Lung cancer: artificial intelligence improves screening

With artificial intelligence, lung cancer screening is proving more effective. Indeed, a study shows that the rate of false positives is considerably reduced.

Lung cancer is the deadliest in the world. Screening for the disease is essential in order to detect it early and improve the patient's chances of survival. However, the current screening method is not very effective. Indeed, it has a false positive rate of 96%. We are talking about a false positive when a test indicates that a person is sick when in fact it is not the case.

Researchers at the University of Pittsburgh (Pennsylvania, USA) and UPMC Hillman Cancer Center have found a way to dramatically reduce the false positive rate: artificial intelligence. The study is published in the journal Thorax.

25% of positive results but only 4% of cancers

This is the first time that artificial intelligence has been used to sort benign nodules and malignant (cancerous) nodules in lung cancer screening. Generally, doctors use a low-dose scanner to screen for cancer in high-risk individuals. In the United States, a quarter of scanners indicate a positive result, about 25%, while less than 4% of patients have cancer.

"A positive test creates anxiety, increases health care costs and follow-up tests are not risk free," says study co-author Panayiotis (Takis) Benos. "For 96% of people with benign nodules, these procedures are useless, so we try to use the data to determine which ones are benign and which ones are malignant."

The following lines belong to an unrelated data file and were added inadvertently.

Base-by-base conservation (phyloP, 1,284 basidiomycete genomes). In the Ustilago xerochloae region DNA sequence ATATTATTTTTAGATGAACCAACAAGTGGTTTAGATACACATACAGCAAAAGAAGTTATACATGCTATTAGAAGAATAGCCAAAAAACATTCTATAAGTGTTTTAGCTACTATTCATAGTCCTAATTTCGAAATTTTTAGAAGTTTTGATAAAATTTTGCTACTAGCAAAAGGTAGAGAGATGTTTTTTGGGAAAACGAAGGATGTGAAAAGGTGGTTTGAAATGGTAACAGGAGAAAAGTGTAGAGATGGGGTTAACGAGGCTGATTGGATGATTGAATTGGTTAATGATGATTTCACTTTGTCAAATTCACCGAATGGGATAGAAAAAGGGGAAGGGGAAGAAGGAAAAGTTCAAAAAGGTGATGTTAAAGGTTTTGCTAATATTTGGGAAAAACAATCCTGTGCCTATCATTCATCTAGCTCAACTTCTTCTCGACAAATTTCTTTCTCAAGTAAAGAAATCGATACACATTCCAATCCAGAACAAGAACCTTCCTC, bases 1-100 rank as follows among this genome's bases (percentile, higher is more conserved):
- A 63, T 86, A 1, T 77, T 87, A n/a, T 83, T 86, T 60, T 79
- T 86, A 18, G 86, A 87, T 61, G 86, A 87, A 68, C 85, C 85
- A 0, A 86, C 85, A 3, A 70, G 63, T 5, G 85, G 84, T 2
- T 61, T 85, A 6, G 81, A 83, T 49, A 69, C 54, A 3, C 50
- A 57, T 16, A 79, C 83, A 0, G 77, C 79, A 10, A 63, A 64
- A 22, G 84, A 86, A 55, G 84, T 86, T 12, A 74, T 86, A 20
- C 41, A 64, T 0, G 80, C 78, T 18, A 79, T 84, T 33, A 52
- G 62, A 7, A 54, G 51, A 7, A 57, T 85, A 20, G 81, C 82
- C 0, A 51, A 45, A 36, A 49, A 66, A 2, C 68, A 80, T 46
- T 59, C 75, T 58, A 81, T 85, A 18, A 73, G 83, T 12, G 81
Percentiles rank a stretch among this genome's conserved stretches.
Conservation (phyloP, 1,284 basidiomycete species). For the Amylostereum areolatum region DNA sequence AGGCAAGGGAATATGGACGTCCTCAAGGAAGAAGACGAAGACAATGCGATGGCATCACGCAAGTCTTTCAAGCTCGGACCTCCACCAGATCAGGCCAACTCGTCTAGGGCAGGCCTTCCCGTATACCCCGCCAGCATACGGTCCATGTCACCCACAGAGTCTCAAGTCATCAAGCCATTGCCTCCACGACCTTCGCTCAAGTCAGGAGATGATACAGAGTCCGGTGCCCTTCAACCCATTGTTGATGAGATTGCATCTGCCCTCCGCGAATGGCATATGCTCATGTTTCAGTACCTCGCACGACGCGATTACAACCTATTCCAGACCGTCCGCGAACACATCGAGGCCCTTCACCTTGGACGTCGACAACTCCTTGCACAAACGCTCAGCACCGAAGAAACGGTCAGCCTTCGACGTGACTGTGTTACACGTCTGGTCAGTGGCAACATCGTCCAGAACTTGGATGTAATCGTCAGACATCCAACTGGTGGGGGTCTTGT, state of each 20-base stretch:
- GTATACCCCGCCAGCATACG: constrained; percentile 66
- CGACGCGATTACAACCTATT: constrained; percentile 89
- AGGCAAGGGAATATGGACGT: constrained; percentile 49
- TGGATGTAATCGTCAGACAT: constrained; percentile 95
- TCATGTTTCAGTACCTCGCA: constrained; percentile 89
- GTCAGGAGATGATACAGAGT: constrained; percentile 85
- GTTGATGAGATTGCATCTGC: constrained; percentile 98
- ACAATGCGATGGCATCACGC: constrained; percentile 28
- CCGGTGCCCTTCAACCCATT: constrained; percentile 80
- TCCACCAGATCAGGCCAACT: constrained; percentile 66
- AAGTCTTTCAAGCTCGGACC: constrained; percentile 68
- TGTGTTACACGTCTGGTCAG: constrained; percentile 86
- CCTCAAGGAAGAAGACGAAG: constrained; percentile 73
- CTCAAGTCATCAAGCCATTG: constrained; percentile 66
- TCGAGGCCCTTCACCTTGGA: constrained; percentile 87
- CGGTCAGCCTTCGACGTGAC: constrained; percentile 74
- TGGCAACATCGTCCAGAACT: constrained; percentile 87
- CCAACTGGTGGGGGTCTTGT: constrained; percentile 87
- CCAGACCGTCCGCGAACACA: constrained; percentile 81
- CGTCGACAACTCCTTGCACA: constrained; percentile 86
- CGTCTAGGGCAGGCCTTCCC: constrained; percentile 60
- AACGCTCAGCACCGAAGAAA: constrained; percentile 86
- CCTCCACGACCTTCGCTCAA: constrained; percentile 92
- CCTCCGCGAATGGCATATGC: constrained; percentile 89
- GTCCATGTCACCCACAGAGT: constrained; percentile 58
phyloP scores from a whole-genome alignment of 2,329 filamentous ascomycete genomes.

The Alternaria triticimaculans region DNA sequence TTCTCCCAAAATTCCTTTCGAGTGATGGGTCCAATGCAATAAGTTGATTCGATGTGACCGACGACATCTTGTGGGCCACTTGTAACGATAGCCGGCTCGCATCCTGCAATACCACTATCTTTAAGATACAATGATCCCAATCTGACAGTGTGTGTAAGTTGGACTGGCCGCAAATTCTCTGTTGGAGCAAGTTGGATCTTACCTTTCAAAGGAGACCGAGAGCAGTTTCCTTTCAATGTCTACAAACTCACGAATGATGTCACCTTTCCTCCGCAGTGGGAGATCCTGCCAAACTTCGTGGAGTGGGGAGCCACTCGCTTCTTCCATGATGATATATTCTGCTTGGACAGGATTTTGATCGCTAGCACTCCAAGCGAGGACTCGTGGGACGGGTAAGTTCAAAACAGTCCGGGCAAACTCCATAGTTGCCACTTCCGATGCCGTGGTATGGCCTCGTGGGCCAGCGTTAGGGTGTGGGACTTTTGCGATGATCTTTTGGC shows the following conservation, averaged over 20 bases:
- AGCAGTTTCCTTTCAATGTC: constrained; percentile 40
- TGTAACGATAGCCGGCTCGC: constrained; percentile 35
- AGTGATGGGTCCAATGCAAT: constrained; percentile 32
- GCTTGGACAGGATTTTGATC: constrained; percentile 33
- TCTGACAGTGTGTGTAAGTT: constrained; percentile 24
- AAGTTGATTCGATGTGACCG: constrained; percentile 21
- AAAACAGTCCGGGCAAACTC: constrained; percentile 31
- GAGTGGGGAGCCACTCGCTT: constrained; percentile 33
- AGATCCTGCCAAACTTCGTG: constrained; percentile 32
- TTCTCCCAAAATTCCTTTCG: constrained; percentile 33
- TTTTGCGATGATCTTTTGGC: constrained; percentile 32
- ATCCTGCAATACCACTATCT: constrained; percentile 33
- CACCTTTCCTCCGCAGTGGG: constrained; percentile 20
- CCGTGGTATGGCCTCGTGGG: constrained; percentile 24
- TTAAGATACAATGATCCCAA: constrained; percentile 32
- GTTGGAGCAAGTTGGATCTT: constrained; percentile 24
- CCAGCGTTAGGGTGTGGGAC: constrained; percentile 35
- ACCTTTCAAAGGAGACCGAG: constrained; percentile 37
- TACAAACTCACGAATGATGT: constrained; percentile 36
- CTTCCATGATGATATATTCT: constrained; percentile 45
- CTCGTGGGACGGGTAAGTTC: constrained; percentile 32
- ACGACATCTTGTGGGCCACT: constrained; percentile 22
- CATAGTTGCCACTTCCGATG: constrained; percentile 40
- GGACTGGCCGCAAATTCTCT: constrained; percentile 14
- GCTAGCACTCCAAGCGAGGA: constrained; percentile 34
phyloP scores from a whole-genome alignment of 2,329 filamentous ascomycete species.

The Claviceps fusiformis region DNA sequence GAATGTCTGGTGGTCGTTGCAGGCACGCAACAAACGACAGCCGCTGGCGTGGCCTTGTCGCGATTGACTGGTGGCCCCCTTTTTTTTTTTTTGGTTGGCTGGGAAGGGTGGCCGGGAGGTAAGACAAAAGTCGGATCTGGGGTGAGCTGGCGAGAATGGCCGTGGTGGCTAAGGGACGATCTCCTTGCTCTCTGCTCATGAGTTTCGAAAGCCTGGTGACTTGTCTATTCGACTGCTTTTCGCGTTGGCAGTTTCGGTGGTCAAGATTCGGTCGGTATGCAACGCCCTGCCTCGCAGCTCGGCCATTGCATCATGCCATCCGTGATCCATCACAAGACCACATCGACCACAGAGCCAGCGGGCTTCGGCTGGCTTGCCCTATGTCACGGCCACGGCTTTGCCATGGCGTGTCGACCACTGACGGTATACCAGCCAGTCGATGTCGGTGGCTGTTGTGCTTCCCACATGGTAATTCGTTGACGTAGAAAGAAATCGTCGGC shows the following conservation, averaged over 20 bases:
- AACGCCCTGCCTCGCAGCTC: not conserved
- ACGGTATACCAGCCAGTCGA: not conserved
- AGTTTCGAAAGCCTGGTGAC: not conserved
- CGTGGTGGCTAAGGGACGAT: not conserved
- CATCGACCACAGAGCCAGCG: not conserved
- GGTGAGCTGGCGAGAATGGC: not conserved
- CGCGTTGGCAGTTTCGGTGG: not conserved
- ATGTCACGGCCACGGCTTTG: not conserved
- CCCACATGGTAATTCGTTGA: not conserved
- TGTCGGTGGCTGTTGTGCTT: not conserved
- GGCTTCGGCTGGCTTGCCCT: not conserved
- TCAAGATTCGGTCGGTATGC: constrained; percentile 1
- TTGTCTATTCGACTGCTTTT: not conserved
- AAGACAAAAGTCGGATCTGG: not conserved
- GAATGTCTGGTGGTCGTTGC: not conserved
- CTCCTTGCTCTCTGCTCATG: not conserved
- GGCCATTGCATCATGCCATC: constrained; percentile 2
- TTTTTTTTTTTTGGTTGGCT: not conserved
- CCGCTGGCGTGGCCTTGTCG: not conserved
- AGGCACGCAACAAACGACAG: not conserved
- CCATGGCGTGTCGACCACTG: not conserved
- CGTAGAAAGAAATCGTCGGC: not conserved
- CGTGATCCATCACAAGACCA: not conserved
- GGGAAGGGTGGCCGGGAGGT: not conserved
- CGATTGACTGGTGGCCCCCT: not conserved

Nearly a third of false positives avoided

The researchers in the study analyzed the results of low-dose scans of 218 patients at the UMPC Hillman Cancer Center, who were at high risk of cancer. These patients knew if they had benign nodules or if they were really sick. Next, the researchers integrated this data into an automatic learning algorithm. It is an artificial intelligence process, which involves giving a computer the "ability" to learn, to improve its performance from data. The algorithm in question was able to calculate the probabilities of cancer. Below a certain threshold, he indicated that there was no disease.

Comparing the assessment of artificial intelligence to the diagnoses made by doctors, the researchers found that they could have avoided 30% of patients with benign nodules to undergo further examinations. And that, without missing a single case of cancer. The effectiveness of this technique is being evaluated over a larger population.

Video: MD vs. Machine: Artificial intelligence in health care (December 2019).